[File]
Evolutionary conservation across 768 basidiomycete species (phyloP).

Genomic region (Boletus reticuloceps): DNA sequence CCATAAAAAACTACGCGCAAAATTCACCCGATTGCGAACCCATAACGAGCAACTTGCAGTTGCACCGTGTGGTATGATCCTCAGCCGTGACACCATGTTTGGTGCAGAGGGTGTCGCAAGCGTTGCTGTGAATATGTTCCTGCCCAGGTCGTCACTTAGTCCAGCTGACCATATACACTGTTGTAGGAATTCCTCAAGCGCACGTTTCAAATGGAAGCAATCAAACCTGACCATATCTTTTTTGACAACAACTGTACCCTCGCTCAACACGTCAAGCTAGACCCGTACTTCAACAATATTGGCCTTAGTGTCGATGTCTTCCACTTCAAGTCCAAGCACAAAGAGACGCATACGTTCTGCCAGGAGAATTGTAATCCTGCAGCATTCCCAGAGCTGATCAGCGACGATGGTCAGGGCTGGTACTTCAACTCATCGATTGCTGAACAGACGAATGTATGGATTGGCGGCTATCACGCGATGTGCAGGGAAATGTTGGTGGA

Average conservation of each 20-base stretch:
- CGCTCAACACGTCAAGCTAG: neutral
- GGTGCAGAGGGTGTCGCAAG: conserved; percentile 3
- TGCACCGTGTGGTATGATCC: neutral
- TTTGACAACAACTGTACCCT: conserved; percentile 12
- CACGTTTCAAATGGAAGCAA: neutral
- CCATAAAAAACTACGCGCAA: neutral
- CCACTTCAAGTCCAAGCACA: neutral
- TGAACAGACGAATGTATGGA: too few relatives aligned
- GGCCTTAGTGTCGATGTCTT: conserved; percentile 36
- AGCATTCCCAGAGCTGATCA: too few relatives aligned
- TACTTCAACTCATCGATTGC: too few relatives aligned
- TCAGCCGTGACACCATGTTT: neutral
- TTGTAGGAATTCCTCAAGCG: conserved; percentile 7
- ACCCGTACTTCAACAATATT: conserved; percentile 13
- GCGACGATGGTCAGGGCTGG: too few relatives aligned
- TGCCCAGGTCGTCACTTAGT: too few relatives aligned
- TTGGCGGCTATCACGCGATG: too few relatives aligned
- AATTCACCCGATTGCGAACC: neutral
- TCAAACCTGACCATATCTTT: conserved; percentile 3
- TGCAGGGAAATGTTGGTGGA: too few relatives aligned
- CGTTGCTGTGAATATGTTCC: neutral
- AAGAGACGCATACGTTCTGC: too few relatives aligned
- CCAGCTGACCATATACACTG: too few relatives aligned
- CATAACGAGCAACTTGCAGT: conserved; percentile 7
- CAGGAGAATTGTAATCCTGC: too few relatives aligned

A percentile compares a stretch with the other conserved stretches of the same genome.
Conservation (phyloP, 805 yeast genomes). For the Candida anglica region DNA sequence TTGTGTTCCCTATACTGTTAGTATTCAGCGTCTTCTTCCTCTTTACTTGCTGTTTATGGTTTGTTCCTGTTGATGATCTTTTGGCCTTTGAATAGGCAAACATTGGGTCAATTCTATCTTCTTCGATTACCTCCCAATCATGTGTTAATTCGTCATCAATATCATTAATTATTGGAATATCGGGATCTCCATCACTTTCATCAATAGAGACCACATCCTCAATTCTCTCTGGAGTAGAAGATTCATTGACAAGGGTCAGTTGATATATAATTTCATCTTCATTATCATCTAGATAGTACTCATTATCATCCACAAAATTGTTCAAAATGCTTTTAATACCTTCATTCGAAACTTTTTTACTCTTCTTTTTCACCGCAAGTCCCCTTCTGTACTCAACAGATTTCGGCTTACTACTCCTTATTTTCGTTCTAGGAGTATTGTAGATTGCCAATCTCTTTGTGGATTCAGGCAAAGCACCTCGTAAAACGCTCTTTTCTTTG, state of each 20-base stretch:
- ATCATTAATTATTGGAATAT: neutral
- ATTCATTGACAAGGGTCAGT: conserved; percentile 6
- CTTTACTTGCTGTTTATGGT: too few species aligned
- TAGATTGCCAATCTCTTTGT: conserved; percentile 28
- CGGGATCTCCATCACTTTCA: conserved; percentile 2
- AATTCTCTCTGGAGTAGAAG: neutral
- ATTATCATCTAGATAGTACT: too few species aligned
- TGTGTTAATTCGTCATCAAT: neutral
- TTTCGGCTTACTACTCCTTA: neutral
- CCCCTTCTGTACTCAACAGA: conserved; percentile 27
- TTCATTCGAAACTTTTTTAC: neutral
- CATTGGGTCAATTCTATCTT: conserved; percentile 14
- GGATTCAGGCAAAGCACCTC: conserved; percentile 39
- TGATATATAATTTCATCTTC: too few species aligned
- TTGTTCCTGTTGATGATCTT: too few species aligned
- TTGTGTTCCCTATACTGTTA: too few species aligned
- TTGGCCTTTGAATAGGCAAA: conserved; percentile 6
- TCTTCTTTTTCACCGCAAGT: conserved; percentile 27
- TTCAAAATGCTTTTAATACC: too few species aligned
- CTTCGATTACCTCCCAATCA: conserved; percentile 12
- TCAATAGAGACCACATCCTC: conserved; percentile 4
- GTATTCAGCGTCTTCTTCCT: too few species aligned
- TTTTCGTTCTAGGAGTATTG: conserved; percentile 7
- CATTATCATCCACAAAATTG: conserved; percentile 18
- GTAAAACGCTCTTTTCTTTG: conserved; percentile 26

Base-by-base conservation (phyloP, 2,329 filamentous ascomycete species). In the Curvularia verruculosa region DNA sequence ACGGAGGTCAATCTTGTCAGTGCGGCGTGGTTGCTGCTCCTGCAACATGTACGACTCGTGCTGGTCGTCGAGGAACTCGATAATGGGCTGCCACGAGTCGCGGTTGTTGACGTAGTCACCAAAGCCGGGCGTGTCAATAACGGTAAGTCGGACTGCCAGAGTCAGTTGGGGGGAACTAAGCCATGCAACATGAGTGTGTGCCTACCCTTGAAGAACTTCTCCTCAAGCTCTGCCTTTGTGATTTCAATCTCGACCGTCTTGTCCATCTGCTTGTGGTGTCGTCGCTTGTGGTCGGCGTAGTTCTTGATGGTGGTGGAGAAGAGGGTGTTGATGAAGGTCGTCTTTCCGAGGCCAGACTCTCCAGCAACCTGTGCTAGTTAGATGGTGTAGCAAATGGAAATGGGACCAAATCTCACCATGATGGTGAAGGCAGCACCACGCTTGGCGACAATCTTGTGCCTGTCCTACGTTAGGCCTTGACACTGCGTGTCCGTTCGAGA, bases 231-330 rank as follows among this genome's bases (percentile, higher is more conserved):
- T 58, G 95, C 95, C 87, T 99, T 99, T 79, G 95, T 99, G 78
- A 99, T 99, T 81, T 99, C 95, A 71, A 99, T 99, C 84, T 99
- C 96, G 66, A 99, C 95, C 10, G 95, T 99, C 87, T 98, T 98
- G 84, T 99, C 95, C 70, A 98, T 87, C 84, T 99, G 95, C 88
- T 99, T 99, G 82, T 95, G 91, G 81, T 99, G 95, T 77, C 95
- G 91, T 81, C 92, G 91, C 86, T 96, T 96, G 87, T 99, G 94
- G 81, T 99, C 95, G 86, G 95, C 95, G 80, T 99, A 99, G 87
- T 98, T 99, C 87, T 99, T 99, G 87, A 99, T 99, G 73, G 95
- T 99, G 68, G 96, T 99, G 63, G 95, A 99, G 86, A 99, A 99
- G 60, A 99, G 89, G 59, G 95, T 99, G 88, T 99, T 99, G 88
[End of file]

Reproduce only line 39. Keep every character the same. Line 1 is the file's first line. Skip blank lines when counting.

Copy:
- TTTCGGCTTACTACTCCTTA: neutral